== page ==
I think it has more to do with teachers not understanding f-stop printing and/or being unwilling to change from the way they've always done it. I have sold a few units to schools but I could count them on probably just one hand.
Ansel Adams used a metronome. If it was good enough for him, it should be good enough for us.
It's a little off-topic, I suppose, and with apologies to Nicholas and Richard, but I don't at all understand why f-stop printing is considered so radical or exotic. It's the way I got taught years ago, and so it seems like forever that I've thought in those terms when printing. What other way is there to consider exposure times?
One of these days, soon I hope, Richard or Nicholas will be selling me a timer though.
I agree with John though, for most of us, new just doesn't make sense, with the volume of excellent gear that's available for pennies on the dollar.
For institutions, I think new still makes sense if a darkroom is getting equipped all at once, assuming the money is there.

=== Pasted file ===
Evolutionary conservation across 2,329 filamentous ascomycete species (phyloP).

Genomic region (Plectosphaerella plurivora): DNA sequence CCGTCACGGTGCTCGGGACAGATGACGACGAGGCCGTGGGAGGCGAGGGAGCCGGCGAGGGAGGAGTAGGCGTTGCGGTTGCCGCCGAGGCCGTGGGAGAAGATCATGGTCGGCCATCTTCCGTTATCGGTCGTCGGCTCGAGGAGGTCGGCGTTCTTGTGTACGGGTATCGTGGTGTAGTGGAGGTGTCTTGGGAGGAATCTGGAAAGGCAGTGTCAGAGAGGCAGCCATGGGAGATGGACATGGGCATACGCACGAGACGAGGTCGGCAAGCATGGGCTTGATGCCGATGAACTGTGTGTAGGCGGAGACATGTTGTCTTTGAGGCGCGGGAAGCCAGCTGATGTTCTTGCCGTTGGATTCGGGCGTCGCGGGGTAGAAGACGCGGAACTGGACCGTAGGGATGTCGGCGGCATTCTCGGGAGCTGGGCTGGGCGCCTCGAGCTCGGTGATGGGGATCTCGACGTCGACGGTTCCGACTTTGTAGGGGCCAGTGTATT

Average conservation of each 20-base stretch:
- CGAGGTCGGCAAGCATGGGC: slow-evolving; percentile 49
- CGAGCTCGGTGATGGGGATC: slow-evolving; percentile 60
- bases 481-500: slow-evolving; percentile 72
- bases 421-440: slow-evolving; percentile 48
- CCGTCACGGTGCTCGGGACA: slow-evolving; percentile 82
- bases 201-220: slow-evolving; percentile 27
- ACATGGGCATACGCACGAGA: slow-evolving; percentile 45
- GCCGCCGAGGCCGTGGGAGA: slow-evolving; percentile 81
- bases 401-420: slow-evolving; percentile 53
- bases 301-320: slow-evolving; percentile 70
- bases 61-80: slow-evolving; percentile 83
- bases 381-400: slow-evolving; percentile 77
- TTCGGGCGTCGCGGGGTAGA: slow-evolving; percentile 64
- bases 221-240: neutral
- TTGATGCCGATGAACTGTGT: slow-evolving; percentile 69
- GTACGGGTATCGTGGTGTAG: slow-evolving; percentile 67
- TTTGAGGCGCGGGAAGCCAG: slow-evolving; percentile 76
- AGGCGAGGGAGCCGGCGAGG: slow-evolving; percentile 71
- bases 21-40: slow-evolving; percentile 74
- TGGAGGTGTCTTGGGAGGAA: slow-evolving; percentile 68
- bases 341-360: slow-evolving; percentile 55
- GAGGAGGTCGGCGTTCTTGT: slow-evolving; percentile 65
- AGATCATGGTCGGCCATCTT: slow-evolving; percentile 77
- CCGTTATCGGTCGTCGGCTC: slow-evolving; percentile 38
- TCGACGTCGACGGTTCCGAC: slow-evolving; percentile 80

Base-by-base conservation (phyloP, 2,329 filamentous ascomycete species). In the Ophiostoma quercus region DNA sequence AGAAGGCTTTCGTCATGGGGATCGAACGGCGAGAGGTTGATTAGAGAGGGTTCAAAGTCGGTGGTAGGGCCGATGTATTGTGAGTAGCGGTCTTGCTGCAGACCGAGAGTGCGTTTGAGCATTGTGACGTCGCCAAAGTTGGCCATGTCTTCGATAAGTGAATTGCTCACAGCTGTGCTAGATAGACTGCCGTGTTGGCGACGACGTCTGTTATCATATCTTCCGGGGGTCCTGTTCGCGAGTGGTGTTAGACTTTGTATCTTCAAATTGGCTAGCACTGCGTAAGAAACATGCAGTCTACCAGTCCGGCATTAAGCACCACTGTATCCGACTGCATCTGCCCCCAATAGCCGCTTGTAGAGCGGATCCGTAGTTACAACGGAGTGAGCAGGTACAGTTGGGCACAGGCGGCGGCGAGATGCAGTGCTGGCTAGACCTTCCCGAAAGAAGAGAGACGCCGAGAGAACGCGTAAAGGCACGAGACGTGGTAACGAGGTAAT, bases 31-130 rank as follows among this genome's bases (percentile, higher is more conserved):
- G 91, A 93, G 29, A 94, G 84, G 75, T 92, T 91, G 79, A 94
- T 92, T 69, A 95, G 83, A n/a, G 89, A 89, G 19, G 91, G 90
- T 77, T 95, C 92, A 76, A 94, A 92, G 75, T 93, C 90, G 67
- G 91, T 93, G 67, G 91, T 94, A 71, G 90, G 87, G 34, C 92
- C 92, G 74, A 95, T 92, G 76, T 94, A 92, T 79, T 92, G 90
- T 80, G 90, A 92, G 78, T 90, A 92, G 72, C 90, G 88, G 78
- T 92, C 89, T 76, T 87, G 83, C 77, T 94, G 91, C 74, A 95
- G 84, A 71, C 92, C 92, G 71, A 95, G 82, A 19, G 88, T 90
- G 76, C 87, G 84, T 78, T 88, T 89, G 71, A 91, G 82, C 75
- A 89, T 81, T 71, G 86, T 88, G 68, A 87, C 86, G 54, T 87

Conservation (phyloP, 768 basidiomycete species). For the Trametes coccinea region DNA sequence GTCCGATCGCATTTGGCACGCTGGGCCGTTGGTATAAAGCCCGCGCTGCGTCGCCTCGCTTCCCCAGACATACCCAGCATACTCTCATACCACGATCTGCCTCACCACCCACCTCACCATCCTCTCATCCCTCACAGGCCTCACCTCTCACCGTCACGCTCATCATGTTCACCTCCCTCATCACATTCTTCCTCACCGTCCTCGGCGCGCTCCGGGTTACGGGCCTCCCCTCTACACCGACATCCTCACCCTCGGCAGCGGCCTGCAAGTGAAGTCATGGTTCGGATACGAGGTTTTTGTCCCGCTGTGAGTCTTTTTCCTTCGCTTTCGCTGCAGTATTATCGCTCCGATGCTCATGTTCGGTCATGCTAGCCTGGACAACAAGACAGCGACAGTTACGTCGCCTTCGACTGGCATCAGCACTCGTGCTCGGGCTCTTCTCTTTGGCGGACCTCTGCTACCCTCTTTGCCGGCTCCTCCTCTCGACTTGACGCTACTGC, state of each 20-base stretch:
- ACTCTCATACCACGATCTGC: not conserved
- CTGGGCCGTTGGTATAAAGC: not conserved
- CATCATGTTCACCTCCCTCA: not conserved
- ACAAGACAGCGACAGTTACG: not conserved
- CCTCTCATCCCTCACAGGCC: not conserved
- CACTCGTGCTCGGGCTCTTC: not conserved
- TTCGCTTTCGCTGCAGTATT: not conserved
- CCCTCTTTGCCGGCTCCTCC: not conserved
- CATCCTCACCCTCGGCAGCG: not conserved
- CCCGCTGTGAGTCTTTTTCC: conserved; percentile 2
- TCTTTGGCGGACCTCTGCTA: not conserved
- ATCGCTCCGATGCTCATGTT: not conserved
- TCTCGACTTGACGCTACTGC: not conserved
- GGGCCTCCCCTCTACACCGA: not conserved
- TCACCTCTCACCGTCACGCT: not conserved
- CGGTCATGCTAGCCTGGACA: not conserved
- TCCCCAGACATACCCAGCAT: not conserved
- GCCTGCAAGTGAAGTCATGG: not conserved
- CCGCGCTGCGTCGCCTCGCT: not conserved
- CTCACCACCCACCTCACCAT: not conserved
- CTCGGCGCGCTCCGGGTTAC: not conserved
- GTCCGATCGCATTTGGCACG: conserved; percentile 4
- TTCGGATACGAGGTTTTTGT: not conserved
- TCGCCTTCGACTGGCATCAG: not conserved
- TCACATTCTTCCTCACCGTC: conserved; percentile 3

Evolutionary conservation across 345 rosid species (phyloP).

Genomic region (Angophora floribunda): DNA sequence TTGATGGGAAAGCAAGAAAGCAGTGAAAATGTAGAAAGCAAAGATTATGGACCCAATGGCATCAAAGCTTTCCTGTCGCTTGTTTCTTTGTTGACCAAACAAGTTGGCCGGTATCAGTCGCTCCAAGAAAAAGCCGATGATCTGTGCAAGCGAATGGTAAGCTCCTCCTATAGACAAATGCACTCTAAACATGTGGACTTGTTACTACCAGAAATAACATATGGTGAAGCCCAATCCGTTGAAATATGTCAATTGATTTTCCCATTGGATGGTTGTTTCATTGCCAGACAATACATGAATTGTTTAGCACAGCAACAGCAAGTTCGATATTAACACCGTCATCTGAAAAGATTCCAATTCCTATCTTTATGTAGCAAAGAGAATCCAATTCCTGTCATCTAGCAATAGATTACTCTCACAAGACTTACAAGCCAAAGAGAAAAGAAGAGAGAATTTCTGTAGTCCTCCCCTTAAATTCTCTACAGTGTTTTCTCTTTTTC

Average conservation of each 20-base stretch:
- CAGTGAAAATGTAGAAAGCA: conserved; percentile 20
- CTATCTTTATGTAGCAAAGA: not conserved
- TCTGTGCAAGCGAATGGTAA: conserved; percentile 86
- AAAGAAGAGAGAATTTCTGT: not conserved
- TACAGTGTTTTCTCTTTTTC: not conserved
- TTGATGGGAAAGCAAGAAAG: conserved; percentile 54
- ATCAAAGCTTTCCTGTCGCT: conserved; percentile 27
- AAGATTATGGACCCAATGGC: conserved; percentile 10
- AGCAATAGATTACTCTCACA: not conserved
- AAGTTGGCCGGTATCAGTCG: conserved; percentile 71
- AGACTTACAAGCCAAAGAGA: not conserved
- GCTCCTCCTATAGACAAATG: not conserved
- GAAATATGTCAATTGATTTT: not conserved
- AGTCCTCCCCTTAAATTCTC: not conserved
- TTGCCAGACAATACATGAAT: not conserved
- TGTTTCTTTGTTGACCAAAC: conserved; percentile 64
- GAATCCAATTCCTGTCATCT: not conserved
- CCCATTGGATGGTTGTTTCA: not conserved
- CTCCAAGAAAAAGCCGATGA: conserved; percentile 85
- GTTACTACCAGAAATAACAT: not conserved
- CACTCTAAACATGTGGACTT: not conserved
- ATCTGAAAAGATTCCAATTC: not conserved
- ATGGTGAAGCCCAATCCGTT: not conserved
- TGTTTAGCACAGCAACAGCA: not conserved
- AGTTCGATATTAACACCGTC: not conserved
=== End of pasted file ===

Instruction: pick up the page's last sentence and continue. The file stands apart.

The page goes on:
So true, Nicholas. All my gear is used, except for some trays I recently bought (the used ones were $2 more than a new set.) I'd love to get my hands on a used f-stop timer, but I have gathered from previous posts and discussions elsewhere, that anyone who purchases one of these falls in love with it immediately and never wants to part with it!
My local store has a goldmine of used gear, and I always check on a semi-weekly basis just in case they have a gem I really need.
I purchased my Meopta new in the summer of 2005, but I don't know when Meopta stopped production. A couple of the accessory boxes have 'Made in Czechoslovakia' imprinted on the box, although though the enlarger head is 'Made in Czech Republic'. Perhaps the situation is similar to ILFORD photo still printing www.ilford.com on boxes or sales of Meopta parts are in rather low figures.